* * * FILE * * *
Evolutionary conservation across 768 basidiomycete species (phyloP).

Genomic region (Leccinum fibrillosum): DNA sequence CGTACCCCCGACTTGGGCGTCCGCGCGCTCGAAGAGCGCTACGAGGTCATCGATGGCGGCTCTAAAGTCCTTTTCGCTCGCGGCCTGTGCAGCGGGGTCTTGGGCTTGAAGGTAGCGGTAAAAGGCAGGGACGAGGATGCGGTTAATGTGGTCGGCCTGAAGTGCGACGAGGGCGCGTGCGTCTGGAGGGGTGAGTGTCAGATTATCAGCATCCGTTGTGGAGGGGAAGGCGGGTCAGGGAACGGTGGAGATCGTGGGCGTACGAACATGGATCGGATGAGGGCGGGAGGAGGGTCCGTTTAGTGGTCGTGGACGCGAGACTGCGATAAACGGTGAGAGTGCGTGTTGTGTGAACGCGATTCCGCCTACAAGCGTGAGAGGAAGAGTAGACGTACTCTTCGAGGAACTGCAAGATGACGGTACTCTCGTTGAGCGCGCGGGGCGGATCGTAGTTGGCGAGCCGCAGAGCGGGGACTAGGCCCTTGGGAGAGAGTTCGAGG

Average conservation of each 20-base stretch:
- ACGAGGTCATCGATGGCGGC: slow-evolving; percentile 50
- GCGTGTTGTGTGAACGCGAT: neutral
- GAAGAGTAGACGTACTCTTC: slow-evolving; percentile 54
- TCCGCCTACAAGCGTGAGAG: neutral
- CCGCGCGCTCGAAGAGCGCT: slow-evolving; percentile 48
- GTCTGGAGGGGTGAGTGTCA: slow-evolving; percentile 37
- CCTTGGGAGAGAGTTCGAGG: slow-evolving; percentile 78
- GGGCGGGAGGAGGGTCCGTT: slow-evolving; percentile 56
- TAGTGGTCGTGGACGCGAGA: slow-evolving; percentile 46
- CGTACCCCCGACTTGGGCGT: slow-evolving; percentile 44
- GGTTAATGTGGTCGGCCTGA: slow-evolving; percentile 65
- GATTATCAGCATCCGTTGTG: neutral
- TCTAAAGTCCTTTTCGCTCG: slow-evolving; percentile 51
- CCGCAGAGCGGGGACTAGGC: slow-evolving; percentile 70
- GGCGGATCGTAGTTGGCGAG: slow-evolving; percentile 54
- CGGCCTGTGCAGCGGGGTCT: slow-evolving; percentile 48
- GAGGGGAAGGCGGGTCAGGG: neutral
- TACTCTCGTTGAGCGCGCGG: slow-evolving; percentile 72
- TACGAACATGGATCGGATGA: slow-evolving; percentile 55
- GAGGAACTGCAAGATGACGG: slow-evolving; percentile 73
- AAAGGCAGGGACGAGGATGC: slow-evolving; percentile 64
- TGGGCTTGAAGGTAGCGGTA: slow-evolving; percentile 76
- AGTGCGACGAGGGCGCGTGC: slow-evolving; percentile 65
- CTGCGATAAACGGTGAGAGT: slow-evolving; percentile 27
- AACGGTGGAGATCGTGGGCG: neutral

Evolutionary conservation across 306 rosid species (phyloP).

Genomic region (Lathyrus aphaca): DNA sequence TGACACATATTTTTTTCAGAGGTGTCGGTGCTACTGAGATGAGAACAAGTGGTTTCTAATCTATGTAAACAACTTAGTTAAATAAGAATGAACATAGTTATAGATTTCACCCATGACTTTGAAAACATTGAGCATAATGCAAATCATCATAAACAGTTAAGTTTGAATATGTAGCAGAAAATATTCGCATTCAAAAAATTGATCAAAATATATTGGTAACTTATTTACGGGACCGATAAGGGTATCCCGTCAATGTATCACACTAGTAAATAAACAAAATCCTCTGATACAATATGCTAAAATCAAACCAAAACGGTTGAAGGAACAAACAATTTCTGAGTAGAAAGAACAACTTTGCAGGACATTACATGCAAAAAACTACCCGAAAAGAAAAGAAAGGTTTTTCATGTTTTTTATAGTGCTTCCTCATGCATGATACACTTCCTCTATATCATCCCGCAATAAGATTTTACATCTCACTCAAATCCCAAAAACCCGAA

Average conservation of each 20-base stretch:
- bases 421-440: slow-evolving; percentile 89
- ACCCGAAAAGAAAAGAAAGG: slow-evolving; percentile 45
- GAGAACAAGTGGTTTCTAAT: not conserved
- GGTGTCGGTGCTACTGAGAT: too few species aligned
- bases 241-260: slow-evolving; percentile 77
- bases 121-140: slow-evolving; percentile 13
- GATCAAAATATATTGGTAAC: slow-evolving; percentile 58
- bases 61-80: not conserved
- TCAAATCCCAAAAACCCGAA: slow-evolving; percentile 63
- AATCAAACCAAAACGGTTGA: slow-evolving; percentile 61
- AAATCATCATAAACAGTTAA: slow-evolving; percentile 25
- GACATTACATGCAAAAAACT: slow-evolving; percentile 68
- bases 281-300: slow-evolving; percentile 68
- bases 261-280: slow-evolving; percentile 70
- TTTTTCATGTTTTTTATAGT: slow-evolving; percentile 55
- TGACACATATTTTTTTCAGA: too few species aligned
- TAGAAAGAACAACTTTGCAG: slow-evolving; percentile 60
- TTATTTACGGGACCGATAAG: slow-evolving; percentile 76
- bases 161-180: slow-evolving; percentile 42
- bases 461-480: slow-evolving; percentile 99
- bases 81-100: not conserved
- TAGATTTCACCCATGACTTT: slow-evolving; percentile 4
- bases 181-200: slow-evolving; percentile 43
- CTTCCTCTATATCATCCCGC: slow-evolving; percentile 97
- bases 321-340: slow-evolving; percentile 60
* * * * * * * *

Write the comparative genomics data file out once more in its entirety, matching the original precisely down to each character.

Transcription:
Evolutionary conservation across 768 basidiomycete species (phyloP).

Genomic region (Leccinum fibrillosum): DNA sequence CGTACCCCCGACTTGGGCGTCCGCGCGCTCGAAGAGCGCTACGAGGTCATCGATGGCGGCTCTAAAGTCCTTTTCGCTCGCGGCCTGTGCAGCGGGGTCTTGGGCTTGAAGGTAGCGGTAAAAGGCAGGGACGAGGATGCGGTTAATGTGGTCGGCCTGAAGTGCGACGAGGGCGCGTGCGTCTGGAGGGGTGAGTGTCAGATTATCAGCATCCGTTGTGGAGGGGAAGGCGGGTCAGGGAACGGTGGAGATCGTGGGCGTACGAACATGGATCGGATGAGGGCGGGAGGAGGGTCCGTTTAGTGGTCGTGGACGCGAGACTGCGATAAACGGTGAGAGTGCGTGTTGTGTGAACGCGATTCCGCCTACAAGCGTGAGAGGAAGAGTAGACGTACTCTTCGAGGAACTGCAAGATGACGGTACTCTCGTTGAGCGCGCGGGGCGGATCGTAGTTGGCGAGCCGCAGAGCGGGGACTAGGCCCTTGGGAGAGAGTTCGAGG

Average conservation of each 20-base stretch:
- ACGAGGTCATCGATGGCGGC: slow-evolving; percentile 50
- GCGTGTTGTGTGAACGCGAT: neutral
- GAAGAGTAGACGTACTCTTC: slow-evolving; percentile 54
- TCCGCCTACAAGCGTGAGAG: neutral
- CCGCGCGCTCGAAGAGCGCT: slow-evolving; percentile 48
- GTCTGGAGGGGTGAGTGTCA: slow-evolving; percentile 37
- CCTTGGGAGAGAGTTCGAGG: slow-evolving; percentile 78
- GGGCGGGAGGAGGGTCCGTT: slow-evolving; percentile 56
- TAGTGGTCGTGGACGCGAGA: slow-evolving; percentile 46
- CGTACCCCCGACTTGGGCGT: slow-evolving; percentile 44
- GGTTAATGTGGTCGGCCTGA: slow-evolving; percentile 65
- GATTATCAGCATCCGTTGTG: neutral
- TCTAAAGTCCTTTTCGCTCG: slow-evolving; percentile 51
- CCGCAGAGCGGGGACTAGGC: slow-evolving; percentile 70
- GGCGGATCGTAGTTGGCGAG: slow-evolving; percentile 54
- CGGCCTGTGCAGCGGGGTCT: slow-evolving; percentile 48
- GAGGGGAAGGCGGGTCAGGG: neutral
- TACTCTCGTTGAGCGCGCGG: slow-evolving; percentile 72
- TACGAACATGGATCGGATGA: slow-evolving; percentile 55
- GAGGAACTGCAAGATGACGG: slow-evolving; percentile 73
- AAAGGCAGGGACGAGGATGC: slow-evolving; percentile 64
- TGGGCTTGAAGGTAGCGGTA: slow-evolving; percentile 76
- AGTGCGACGAGGGCGCGTGC: slow-evolving; percentile 65
- CTGCGATAAACGGTGAGAGT: slow-evolving; percentile 27
- AACGGTGGAGATCGTGGGCG: neutral

Evolutionary conservation across 306 rosid species (phyloP).

Genomic region (Lathyrus aphaca): DNA sequence TGACACATATTTTTTTCAGAGGTGTCGGTGCTACTGAGATGAGAACAAGTGGTTTCTAATCTATGTAAACAACTTAGTTAAATAAGAATGAACATAGTTATAGATTTCACCCATGACTTTGAAAACATTGAGCATAATGCAAATCATCATAAACAGTTAAGTTTGAATATGTAGCAGAAAATATTCGCATTCAAAAAATTGATCAAAATATATTGGTAACTTATTTACGGGACCGATAAGGGTATCCCGTCAATGTATCACACTAGTAAATAAACAAAATCCTCTGATACAATATGCTAAAATCAAACCAAAACGGTTGAAGGAACAAACAATTTCTGAGTAGAAAGAACAACTTTGCAGGACATTACATGCAAAAAACTACCCGAAAAGAAAAGAAAGGTTTTTCATGTTTTTTATAGTGCTTCCTCATGCATGATACACTTCCTCTATATCATCCCGCAATAAGATTTTACATCTCACTCAAATCCCAAAAACCCGAA

Average conservation of each 20-base stretch:
- bases 421-440: slow-evolving; percentile 89
- ACCCGAAAAGAAAAGAAAGG: slow-evolving; percentile 45
- GAGAACAAGTGGTTTCTAAT: not conserved
- GGTGTCGGTGCTACTGAGAT: too few species aligned
- bases 241-260: slow-evolving; percentile 77
- bases 121-140: slow-evolving; percentile 13
- GATCAAAATATATTGGTAAC: slow-evolving; percentile 58
- bases 61-80: not conserved
- TCAAATCCCAAAAACCCGAA: slow-evolving; percentile 63
- AATCAAACCAAAACGGTTGA: slow-evolving; percentile 61
- AAATCATCATAAACAGTTAA: slow-evolving; percentile 25
- GACATTACATGCAAAAAACT: slow-evolving; percentile 68
- bases 281-300: slow-evolving; percentile 68
- bases 261-280: slow-evolving; percentile 70
- TTTTTCATGTTTTTTATAGT: slow-evolving; percentile 55
- TGACACATATTTTTTTCAGA: too few species aligned
- TAGAAAGAACAACTTTGCAG: slow-evolving; percentile 60
- TTATTTACGGGACCGATAAG: slow-evolving; percentile 76
- bases 161-180: slow-evolving; percentile 42
- bases 461-480: slow-evolving; percentile 99
- bases 81-100: not conserved
- TAGATTTCACCCATGACTTT: slow-evolving; percentile 4
- bases 181-200: slow-evolving; percentile 43
- CTTCCTCTATATCATCCCGC: slow-evolving; percentile 97
- bases 321-340: slow-evolving; percentile 60